Baggio, C., et al. "Flavonoid-rich fraction of Maytenus ilicifolia Mart. ex. Reiss protects the gastric mucosa of rodents through inhibition of both H+,K+ -ATPase activity and formation of nitric oxide." J Ethnopharmacol. 2007 Sep 25;113(3):433-40.
de Andrade, S.., et al. "Evaluation of the antiulcerogenic activity of Maytenus robusta (Celastraceae) in different experimental ulcer models." J Ethnopharmacol. 2007 Sep 5;113(2):252-7.
Cipriani, T. R., et al. "A polysaccharide from a tea (infusion) of Maytenus ilicifolia leaves with anti-ulcer protective effects." J. Nat. Prod. 2006; 69(7):1018-21.
Ferreira, P. M., et al. “A lyophilized aqueous extract of Maytenus ilicifolia leaves inhibits histamine-mediated acid secretion in isolated frog gastric mucosa.” Planta Med. 2004 Jun; 219(2): 319-24.
Jorge, R. M., et al. “Evaluation of antinociceptive, anti-inflammatory and antiulcerogenic activities of Maytenus ilicifolia.” J. Ethnopharmacol. 2004 Sep; 94(1): 93-100.
Tabach, R., et al. “Evaluation of the anti-ulcerogenic activity of a dry extract of Maytenus ilicifolia Martius ex. Reiss produced by a jet spouted bed dryer.” Pharmazie. 2003 Aug; 58(8): 573-6.
Leite, J. P., et al. “Isolation and HPLC quantitative analysis of flavonoid glycosides from Brazilian beverages (Maytenus ilicifolia and M. aquifolium).” J. Agric. Food Chem. 2001; 49(8): 3796-801.
Queiroga, C. L., et al. “Evaluation of the antiulcerogenic activity of friedelan-3beta-ol and friedelin isolated from Maytenus ilicifolia (Celastraceae).”J. Ethnopharmacol. 2000 Oct; 72(3): 465-8.
Souza-Formigoni, M. L., et al. “Antiulcerogenic effects of two Maytenus species in laboratory animals.” J. Ethnopharmacol. August 1991.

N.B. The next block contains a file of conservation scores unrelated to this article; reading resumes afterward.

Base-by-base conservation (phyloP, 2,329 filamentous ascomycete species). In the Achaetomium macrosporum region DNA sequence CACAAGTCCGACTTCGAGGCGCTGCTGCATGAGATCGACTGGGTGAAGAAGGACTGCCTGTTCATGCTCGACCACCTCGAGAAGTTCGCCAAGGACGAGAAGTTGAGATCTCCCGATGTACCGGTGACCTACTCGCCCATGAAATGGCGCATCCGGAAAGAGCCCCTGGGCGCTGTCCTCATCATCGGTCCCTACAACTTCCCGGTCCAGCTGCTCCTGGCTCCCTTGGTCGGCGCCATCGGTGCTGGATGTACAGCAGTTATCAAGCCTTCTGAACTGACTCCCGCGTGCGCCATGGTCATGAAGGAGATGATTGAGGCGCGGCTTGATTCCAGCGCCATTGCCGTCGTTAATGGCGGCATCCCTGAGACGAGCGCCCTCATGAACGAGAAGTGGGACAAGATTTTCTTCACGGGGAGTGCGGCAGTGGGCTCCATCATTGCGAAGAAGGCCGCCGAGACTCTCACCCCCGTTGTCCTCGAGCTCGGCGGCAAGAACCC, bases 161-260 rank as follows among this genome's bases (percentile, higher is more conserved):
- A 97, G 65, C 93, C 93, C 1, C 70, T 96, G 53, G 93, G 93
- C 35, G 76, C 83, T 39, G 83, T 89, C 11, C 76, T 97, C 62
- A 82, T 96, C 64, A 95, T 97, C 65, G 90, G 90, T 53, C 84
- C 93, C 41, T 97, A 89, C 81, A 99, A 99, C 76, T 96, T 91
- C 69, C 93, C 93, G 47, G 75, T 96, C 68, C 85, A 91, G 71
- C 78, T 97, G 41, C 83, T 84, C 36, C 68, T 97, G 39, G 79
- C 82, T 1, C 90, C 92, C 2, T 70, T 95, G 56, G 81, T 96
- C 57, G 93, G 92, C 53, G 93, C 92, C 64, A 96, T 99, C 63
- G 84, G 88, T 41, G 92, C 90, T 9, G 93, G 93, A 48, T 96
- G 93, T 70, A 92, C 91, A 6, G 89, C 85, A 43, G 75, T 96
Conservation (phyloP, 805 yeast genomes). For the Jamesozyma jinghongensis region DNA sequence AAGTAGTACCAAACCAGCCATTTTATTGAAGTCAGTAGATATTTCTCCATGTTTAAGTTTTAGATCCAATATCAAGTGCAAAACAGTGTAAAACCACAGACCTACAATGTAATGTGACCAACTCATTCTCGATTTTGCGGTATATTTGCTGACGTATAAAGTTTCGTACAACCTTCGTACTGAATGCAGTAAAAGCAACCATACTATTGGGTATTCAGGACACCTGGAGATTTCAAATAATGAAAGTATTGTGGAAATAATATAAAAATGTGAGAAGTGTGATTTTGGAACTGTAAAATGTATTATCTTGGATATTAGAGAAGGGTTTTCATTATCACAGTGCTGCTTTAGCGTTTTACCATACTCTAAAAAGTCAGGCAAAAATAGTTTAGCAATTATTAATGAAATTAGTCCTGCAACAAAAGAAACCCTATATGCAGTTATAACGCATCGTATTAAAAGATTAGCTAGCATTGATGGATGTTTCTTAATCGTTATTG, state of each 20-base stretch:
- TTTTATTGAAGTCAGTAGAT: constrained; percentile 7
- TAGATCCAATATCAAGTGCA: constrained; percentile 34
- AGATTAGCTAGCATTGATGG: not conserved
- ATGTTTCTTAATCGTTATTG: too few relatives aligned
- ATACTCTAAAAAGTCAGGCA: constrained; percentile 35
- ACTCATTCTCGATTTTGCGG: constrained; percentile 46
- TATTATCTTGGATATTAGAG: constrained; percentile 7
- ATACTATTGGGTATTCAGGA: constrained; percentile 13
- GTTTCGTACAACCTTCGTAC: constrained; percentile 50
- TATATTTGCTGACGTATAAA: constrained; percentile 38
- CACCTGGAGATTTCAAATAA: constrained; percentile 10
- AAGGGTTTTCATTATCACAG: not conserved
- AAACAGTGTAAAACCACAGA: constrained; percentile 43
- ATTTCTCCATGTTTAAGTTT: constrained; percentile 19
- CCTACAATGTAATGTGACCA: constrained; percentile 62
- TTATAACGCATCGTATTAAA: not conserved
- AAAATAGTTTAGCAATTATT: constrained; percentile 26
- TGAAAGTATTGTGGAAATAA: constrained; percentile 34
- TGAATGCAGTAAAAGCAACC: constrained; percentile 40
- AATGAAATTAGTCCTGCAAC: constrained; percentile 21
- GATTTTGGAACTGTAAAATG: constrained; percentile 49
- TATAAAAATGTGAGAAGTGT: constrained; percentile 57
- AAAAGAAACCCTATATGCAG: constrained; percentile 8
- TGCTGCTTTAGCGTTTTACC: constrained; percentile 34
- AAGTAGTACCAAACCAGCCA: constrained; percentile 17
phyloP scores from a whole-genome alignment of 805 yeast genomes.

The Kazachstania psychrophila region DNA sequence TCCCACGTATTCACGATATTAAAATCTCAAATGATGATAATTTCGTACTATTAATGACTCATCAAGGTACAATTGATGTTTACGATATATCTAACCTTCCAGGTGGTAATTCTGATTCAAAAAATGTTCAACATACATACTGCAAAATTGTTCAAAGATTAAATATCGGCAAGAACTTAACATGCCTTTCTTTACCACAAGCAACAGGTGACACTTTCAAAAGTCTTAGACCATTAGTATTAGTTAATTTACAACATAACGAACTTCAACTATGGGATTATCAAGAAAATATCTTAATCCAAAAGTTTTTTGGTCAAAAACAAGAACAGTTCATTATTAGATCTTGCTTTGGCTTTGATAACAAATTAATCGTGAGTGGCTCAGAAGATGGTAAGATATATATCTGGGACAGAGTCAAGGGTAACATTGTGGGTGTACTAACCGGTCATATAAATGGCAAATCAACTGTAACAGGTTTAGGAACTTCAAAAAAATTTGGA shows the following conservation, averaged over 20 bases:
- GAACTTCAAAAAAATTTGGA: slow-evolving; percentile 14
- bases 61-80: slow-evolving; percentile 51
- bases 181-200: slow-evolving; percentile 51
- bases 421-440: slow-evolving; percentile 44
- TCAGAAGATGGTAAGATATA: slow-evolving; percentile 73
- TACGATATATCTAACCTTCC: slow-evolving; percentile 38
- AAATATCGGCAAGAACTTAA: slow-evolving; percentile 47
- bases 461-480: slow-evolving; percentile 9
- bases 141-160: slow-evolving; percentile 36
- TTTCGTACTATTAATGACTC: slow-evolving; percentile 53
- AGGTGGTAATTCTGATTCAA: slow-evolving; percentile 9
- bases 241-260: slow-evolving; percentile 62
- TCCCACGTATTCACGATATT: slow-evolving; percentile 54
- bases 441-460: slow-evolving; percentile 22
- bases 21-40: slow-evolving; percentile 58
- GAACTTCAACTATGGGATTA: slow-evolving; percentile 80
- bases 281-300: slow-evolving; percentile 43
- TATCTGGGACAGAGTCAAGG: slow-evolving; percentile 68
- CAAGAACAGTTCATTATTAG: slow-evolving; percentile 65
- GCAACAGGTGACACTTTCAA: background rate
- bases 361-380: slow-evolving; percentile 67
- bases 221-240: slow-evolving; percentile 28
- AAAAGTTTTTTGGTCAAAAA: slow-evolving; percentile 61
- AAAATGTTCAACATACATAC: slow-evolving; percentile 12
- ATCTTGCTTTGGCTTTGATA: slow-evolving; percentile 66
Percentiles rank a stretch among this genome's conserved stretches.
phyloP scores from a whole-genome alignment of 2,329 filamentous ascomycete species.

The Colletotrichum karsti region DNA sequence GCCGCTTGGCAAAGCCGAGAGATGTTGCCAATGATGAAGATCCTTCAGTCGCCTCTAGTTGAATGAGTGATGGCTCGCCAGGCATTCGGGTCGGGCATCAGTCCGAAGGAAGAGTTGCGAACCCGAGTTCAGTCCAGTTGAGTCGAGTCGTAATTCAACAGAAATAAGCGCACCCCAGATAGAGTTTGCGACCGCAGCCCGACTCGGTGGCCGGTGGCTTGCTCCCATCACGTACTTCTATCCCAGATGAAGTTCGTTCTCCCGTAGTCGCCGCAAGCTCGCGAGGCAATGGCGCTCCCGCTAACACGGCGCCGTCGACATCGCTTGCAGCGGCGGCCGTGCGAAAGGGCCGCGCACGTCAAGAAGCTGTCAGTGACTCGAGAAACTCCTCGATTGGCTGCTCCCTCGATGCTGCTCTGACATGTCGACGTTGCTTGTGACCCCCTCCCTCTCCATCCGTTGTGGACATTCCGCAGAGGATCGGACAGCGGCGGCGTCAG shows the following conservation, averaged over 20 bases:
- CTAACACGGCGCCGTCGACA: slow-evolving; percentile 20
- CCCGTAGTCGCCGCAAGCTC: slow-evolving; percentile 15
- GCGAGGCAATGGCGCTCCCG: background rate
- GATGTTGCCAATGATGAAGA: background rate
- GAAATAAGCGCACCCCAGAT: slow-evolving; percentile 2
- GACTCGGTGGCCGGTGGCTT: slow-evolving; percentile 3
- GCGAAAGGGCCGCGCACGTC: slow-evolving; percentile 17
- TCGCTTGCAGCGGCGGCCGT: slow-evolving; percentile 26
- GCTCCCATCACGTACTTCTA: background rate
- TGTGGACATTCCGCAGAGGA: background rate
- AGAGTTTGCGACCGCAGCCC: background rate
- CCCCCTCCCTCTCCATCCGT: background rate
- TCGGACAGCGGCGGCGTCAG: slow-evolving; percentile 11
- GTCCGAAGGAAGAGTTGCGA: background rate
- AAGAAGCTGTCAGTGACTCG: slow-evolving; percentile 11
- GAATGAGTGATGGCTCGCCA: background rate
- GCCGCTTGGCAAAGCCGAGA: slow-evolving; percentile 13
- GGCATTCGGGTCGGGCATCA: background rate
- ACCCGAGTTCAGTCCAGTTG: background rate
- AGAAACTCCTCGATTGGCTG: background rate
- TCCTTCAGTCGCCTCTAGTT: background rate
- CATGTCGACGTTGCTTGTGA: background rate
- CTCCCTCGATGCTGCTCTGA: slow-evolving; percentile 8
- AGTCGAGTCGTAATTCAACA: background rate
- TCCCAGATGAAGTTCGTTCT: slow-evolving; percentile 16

Guacatonga (Casearia sylvestris)
Guacatonga's antacid and antiulcerogenic actions have been reported in several animal studies. One study reported it prevented lab-induced acute gastric mucosal injury equivalent to the antiulcer drug cimetidine (Tagamet®).
Ferreira, P., et al. "Folk uses and pharmacological properties of Casearia sylvestris: a medicinal review." An Acad Bras Cienc. 2011 Dec;83(4):1373-84.
Esteves, I., et al. “Gastric antiulcer and anti-inflammatory activities of the essential oil from Casearia sylvestris Sw.” J. Ethnopharmacol. 2005 Oct; 101(1-3): 191-6.
Sertie, J. A., et al. “Antiulcer activity of the crude extract from the leaves of Casearia slyvestris.” Pharmaceutical Biol. 2000; 38(2): 112–19.
Basile, A. C., et al. “Pharmacological assay of Casearia sylvestris. I: Preventive anti-ulcer activity and toxicity of the leaf crude extract.” J. Ethnopharmacol. 1990; 30(2): 185–97.
Gervâo (Stachytarpheta jamaicensis, cayennensis)
Gervâo has demonstrated in animal studies to possess antacid, antiulcer, and laxative effects. One study reported that it increased intestinal motility, protected against ulcers from various chemical agents, and inhibited gastric secretion. A chemical in gervâo, verbascoside, was reported in 2010 to inhibit proton pump activity, much like the PPI antacid drugs sold.
Singh, N., et al. "Verbascoside isolated from Tectona grandis mediates gastric protection in rats via inhibiting proton pump activity." Fitoterapia. 2010 Oct;81(7):755-61.
Hausmann, M., et al. "In vivo treatment with the herbal phenylethanoid acteoside ameliorates intestinal inflammation in dextran sulphate sodium-induced colitis." Clin Exp Immunol. 2007 May;148(2):373-81.
Lee, J. H., et al. "The effect of acteoside on histamine release and arachidonic acid release in RBL-2H3 mast cells." Arch. Pharm. Res. 2006 Jun; 29(6): 508-13.
Penido, C., et al. “Anti-inflammatory and anti-ulcerogenic properties of Stachytarpheta cayennensis (L.C. Rich) Vahl.” J. Ethnopharmacol. 2006 Mar; 104(1-2): 225-33.
Mesia-Vela, S., et al. “Pharmacological study of Stachytarpheta cayennensis Vahl in rodents.” Phytomedicine. 2004; 11(7-8): 616-24.
Vela, S. M., et al. “Inhibition of gastric acid secretion by the aqueous extract and purified extracts of
Stachytarpheta cayennensis.” Planta Med. 1997; 63(1): 36–9.
Almeida, C. E., et al. “Analysis of antidiarrhoeic effect of plants used in popular medicine.” Rev. Saude. Publica. 1995; 29(6): 428–33.
*The statements contained herein have not been evaluated
by the Food and Drug Administration. The information contained herein is intended and provided for education, research, entertainment and information purposes only. This information is not intended to be used to diagnose, prescribe or replace proper medical care. The plants and/or formulas described herein are not intended to treat, cure, diagnose, mitigate or prevent any disease and no medical claims are made.
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Last updated 1-12-2013